There’s a reason for that. My first few experiments could have been potentially disastrous.

Living Cheaply in Hawai’i

I just moved to Oahu from Washington state. I did a little research beforehand on what to expect as far as the price differences but it really is just trial and error, figuring out how to get the best deal. I’ve lived here in Kailua for only a month but I’ve figured out a few things.

1. The bus is a good deal here Most rides are $2.50, $1 for disabled and seniors. I’m sure I’ll have more to say about this after I’ve tested it out for awhile but so far it seems like an efficient way to get around.

2. Groceries can be expensive so stay flexible about that you eat. Stock up on nonperishables when they are on sale. If you have the time, go to more than one store to shop the sales and definitely join the reward programs. Try different brands. Something produced locally is going to be cheaper than a national brand shipped from the mainland. For produce try the farmers’ markets. They can be touristy but there is often a more unique selection.

I’m not a fan of Costco and Sam’s Club but it might be an option. I found Target groceries to be significantly cheaper on some items, but not all. It depends on how far you are willing to travel and how much time you can spend.

3. Gas costs more per gallon but it is consistent. All pumps seem to be within a cent or two difference so just go to the closest.

4. There’s no way around it, housing is expensive. Coming from the Seattle area, I didn’t find it completely outrageous. You just have to focus on the area you want to live in and be ready to jump on any bargain you may find. Compromise. You are living in Hawaii. Find something you feel comfortable in but maybe not the same square footage you had elsewhere. Rent first. You want to know the area before you commit to buying.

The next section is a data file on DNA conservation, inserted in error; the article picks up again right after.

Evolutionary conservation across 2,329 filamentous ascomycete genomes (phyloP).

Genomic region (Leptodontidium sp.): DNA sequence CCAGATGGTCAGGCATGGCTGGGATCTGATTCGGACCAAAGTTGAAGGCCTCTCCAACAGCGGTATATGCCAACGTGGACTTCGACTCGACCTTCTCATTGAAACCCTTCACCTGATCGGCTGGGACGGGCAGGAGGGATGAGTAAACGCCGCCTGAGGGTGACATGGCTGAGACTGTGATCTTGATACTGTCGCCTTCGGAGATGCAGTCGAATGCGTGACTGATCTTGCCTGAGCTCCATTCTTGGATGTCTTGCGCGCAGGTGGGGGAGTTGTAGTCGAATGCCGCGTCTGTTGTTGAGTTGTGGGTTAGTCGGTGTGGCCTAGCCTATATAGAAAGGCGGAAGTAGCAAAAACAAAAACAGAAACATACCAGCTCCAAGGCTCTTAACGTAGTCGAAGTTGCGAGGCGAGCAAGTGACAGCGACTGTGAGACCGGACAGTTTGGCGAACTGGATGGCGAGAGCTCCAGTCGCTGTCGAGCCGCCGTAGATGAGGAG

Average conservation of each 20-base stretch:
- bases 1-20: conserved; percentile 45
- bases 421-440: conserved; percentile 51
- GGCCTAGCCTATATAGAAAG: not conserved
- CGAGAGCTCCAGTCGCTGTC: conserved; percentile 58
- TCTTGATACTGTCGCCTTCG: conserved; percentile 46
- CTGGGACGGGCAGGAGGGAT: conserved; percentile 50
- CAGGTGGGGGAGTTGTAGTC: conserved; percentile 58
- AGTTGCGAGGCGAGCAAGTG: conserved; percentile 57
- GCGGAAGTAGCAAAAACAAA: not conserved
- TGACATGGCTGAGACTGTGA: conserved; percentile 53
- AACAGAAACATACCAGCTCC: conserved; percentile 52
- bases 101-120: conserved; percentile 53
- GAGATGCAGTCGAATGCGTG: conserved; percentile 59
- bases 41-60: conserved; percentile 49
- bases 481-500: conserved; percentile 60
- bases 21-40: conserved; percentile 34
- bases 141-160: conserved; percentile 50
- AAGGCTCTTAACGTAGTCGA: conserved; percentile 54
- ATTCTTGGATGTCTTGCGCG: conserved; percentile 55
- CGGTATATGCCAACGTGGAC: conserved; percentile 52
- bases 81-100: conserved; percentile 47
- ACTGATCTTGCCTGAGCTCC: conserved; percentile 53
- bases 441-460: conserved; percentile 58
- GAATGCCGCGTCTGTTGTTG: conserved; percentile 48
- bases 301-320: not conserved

5. No need to spend much on entertainment. My local library is limited but functional. The beach is free. Some  MeetUps are free.

So, I have a lot to learn about Hawai’i including the language. OK, I’m not talented at leaning languages but it’s helpful to know a few Hawaiian words at least because people do use it mixed in with English conversation. I don’t know how long I’ll stay here so I might as well learn as much of the culture as I can while I have the opportunity. Living on a budget just brings you closer to local life and that’s just part of the adventure of moving somewhere new.

 balcony

View from my balcony

Cheap ebooks

There are a lot of inexpensive ebooks out there. Some are classics, some are crap. Anybody can self publish a book with a little effort but should they?

There are websites that will guide you to these low priced books, Book Gorilla and Book Lending to name a few. There are some established authors on their lists that will sell older books at a reduced price, sometimes only for a day. You can find some bargains but it takes time and you’ll probably end up reading books that only mildly interest you. Most of these inexpensive books are by first time authors that couldn’t find a publisher and there’s a reason for that. The writing is amateur and the editing poor or nonexistent.